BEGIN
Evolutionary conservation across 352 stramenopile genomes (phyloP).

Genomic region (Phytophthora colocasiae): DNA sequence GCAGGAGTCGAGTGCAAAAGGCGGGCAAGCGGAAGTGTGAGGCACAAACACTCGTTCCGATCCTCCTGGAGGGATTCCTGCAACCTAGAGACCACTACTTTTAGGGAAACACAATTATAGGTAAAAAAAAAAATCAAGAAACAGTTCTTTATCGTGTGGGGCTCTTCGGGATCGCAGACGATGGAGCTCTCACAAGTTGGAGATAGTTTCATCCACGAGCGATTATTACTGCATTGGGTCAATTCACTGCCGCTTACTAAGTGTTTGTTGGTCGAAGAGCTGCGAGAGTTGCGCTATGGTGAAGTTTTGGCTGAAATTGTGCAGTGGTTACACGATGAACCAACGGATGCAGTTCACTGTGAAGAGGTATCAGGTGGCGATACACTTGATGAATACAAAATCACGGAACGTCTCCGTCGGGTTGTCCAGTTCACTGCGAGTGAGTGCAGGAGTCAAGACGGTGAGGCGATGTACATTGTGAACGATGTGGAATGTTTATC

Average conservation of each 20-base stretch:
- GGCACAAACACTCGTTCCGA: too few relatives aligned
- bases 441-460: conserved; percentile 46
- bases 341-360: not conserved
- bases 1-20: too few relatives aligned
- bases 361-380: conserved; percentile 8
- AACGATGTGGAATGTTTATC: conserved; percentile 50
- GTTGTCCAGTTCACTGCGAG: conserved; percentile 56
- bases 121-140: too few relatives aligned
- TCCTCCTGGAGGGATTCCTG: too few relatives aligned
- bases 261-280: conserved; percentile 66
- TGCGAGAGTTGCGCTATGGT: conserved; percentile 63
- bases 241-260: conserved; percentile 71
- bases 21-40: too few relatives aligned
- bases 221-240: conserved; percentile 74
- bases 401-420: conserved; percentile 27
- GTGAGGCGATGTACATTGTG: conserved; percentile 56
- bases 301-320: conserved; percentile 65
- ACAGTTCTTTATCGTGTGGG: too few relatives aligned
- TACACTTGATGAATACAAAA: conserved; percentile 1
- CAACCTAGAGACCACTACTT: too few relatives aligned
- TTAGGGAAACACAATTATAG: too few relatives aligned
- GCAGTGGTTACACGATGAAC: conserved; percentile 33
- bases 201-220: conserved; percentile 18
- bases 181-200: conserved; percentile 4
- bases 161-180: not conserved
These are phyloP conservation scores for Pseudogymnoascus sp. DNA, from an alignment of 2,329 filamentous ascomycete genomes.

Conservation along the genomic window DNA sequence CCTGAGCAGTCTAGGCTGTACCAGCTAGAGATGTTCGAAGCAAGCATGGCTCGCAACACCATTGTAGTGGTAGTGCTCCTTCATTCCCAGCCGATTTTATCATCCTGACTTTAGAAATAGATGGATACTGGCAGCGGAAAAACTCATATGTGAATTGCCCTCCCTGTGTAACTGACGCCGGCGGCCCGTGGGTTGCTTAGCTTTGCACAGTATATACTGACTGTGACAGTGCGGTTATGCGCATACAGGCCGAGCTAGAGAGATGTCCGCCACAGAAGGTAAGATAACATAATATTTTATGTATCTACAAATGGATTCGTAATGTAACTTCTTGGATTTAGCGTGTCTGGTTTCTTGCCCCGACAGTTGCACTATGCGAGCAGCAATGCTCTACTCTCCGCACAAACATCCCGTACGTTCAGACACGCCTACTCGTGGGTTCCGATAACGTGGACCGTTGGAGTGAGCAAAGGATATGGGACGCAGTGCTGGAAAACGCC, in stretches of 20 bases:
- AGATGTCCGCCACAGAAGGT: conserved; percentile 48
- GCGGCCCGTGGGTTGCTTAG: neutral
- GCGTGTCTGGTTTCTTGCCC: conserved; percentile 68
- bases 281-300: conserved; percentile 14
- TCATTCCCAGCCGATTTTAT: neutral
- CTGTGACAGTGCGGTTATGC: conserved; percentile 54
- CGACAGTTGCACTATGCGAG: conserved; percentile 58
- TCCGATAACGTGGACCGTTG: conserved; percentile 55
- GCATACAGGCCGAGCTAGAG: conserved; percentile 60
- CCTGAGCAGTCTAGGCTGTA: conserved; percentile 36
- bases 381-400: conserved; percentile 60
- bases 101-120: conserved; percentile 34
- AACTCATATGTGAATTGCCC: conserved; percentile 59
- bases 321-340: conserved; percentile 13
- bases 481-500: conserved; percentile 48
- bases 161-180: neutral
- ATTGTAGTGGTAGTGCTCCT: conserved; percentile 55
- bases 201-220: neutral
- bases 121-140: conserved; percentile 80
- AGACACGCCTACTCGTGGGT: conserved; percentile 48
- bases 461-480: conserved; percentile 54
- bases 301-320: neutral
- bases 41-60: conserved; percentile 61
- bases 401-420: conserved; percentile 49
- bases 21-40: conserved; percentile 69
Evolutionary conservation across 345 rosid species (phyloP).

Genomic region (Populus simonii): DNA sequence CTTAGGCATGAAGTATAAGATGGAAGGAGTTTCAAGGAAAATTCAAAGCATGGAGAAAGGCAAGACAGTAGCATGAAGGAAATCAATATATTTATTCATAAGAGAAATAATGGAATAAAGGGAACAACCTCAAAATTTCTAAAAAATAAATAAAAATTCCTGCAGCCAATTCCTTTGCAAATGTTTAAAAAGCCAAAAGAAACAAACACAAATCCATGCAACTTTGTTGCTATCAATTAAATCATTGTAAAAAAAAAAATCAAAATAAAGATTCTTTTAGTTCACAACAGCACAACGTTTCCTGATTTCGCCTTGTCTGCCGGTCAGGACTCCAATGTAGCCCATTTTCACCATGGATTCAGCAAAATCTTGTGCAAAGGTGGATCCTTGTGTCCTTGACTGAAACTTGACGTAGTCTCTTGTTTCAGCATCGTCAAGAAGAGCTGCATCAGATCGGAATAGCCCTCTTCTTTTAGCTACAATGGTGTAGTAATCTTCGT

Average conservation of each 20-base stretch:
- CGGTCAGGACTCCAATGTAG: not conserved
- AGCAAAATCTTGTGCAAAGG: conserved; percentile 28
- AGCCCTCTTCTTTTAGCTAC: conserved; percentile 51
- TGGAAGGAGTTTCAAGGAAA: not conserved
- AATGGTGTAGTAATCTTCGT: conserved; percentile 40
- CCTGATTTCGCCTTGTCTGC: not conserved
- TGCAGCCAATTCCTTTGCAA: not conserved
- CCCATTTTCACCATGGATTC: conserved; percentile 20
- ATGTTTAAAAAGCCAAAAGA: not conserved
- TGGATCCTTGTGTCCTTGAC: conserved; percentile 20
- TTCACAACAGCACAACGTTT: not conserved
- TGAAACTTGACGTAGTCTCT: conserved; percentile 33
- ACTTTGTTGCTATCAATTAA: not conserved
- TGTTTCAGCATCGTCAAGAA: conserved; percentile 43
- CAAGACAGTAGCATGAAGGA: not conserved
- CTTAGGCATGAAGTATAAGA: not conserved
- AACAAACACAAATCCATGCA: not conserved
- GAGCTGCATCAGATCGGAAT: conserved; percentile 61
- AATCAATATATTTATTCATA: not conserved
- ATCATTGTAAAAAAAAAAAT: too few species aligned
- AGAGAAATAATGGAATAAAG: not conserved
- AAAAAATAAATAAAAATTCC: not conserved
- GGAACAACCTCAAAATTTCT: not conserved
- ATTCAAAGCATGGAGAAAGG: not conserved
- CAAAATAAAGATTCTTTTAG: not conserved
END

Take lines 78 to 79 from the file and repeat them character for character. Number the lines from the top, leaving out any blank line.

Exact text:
- ATCATTGTAAAAAAAAAAAT: too few species aligned
- AGAGAAATAATGGAATAAAG: not conserved